Back in my day, we didn't have "Aeldari" or "Asuryani" or even "Eldar". Hear that? Not even Eldar. We had SPACE ELVES. And that was good enough for us. Just plain old Space Elves. We didn't need fancypants names stolen from the glossary in the Silmarillion. That's because we had guts. We got by with nothing but Elves. In space. With shuriken catapults.
There were no good elves and bad elves. There were just elves. Sometimes they helped you and sometimes they raided your homeworld and incinerated your family. But we didn't bellyache about it or go around calling them "Drukhari" or nuthin'. What a bunch of lightweights you guys are. When a bee stings you on your knuckle, is it a Dark Bee? Was it seduced by Slannesh? Yeah - that's what I thought. Go make a Tic Tac video about it.
Aspect Warriors? Just keep talking, Einstein. Ask a proper Space Elf about their aspect, and before you can say "Jiminy Cricket", you'll find a pointy chainmail slipper lodged three feet up your intestinal tract.
And for Chrissakes, don't call them "Guardians". Our Space Elves didn't guard shit. They were mercenaries. Or pirates. Or bounty hunters. If you want a guardian, read the newspaper and stop bothering me.
So now you understand. In the good old days, we didn't have rap music. We had precisely one record, and it wasn't even a record. It was a 7" flexi disc of Sabbat playing Blood for the Blood God. We'd play it over and over again while talking about how AWESOME the SPACE ELVES were and how they'd certainly kick the ass of every other army in the 40K universe if only their stats were better.
This is the second installment of my tour through the original RTO4 range of twelve Eldar, er, Space Elves. Our first miniature is "Alesia Wildfire". Like many of these Space Elves, he or she is pleasantly gender non-specific (and armed to the teeth).
Next is "Cmmr. Inghen Keentongue". It's not clear what "Cmmr." is abbreviating. Commander? Commodore? Centimeter Mister?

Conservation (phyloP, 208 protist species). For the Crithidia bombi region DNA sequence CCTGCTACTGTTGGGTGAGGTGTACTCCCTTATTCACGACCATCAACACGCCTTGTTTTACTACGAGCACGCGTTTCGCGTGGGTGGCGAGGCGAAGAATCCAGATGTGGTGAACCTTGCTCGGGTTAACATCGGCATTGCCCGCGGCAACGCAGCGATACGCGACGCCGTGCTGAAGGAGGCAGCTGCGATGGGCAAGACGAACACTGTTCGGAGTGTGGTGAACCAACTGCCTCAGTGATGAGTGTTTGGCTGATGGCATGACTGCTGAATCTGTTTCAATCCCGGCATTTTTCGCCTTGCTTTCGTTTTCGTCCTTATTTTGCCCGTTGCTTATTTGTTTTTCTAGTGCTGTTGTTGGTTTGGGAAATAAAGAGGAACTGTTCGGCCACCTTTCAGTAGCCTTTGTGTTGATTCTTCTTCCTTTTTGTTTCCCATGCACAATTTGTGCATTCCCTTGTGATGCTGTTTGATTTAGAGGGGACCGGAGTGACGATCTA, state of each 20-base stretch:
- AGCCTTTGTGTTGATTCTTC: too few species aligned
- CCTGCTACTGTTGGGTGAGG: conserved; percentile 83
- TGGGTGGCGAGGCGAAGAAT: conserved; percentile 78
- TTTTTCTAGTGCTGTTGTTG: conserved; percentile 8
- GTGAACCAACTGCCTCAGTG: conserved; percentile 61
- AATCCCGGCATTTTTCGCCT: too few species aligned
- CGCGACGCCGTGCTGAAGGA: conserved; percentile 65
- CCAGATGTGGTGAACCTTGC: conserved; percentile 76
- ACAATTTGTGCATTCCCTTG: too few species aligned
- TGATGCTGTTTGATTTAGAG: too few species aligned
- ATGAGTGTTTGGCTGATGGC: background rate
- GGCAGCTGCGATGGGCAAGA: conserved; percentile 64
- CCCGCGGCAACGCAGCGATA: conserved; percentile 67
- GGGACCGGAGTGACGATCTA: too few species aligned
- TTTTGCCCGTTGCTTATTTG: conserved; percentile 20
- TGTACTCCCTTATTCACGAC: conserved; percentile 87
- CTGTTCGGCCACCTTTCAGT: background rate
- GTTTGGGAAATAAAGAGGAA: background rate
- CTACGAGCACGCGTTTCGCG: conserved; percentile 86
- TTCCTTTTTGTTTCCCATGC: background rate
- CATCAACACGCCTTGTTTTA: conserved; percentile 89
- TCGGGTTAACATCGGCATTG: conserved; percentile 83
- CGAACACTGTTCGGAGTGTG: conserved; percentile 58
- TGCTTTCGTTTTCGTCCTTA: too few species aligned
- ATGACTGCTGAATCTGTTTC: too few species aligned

Third we have "Caetra Darkflight", who demonstrates the correct way to shoot from the hip. Knowledgeable readers informed me in the comments on last week's post that Caetra is carrying a laspistol (at least according to the Citadel Miniatures Blue Catalogue). I don't know about you, but that seems pretty big for a laspistol.
Our last miniature today is "Irbic Trueshot". This is a lovely sculpt that showcases the organic lines of the original Eldar. I mean Space Elves.
Thanks for dropping by - next week, we'll finish off the RTO4 range!
Oh, awesome work as always sir!!ReplyDelete
Excellent work on the classic sculpts Matthew, takes me back to a time without army books, and a ruleset you didn't need to constantly remortgage for ! LOLReplyDelete
The cost of modern miniatures still knocks my socks off. When I look at those pricetags, it makes me feel a little (a little) better about all I spend on eBay on vintage figs like these fellows.Delete
I saw a single (plastic) GW figure for sale for $45 at my local. That is completely bananas! Literally one freaking sprue 😡🤦Delete
Fantastic painting, Matthew, again they look straight out of 'Eavy Metal! I too am old enough to remember Space Elves, and I almost bought some before falling under the Space Marine spell LOL!ReplyDelete
I love your recent troopers and drones from Etsy, Matt.Delete